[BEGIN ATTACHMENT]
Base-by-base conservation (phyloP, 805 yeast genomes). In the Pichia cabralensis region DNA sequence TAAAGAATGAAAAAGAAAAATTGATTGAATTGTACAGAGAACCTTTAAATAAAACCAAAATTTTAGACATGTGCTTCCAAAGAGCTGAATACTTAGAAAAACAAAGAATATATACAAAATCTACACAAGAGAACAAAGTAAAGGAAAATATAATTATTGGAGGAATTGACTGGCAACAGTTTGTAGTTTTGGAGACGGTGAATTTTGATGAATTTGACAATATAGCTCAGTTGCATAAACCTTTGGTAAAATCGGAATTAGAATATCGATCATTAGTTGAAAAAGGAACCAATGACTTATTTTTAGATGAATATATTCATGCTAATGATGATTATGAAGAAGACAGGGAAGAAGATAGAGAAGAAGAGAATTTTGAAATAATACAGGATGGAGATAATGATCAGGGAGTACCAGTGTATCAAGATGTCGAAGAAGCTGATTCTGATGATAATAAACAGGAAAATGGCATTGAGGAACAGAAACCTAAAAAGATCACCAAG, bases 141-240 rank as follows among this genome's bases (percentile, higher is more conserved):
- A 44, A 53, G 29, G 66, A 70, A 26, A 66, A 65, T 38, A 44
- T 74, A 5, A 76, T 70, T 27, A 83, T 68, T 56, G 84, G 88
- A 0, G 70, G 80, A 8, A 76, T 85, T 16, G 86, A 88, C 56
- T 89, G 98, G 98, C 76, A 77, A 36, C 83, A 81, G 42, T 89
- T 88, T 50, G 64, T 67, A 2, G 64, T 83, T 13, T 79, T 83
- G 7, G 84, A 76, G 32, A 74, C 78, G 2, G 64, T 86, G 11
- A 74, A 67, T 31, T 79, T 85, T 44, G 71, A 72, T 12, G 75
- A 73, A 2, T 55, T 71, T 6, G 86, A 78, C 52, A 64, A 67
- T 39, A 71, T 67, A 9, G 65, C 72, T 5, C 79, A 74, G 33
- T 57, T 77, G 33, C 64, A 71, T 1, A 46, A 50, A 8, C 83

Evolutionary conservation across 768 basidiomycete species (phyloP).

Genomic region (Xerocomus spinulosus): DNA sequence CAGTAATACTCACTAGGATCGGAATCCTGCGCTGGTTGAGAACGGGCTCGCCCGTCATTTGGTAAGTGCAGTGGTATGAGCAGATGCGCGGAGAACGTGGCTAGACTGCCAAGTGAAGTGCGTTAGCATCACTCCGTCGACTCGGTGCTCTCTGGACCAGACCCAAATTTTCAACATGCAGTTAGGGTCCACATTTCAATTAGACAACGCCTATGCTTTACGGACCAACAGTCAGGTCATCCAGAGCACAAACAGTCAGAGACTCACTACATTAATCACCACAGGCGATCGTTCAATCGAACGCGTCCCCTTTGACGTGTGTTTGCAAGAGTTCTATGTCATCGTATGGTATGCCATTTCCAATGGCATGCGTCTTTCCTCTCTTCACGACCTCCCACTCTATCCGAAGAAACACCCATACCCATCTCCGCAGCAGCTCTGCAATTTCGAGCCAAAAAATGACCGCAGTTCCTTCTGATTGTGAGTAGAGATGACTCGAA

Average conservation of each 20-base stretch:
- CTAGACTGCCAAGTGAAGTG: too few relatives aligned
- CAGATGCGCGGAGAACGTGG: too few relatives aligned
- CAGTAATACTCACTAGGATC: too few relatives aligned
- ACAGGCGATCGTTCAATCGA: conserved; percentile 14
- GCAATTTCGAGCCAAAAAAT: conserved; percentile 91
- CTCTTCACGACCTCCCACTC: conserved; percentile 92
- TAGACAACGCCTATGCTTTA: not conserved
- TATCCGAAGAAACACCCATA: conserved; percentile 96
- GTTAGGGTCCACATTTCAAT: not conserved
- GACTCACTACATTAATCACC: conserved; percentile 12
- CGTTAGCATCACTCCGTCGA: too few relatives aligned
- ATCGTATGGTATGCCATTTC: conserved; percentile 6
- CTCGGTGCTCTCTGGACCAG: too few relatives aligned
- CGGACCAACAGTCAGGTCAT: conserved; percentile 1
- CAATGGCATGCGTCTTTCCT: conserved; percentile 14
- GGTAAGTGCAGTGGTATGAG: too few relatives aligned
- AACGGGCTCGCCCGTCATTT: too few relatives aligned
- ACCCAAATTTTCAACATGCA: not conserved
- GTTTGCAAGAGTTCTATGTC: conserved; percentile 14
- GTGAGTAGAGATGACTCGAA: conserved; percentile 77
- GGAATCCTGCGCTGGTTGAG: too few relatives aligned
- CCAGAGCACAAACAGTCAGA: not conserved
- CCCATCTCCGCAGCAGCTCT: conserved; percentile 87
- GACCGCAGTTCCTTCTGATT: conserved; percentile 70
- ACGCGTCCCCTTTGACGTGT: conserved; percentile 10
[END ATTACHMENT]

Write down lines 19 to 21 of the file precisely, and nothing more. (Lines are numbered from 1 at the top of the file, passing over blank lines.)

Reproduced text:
- GCAATTTCGAGCCAAAAAAT: conserved; percentile 91
- CTCTTCACGACCTCCCACTC: conserved; percentile 92
- TAGACAACGCCTATGCTTTA: not conserved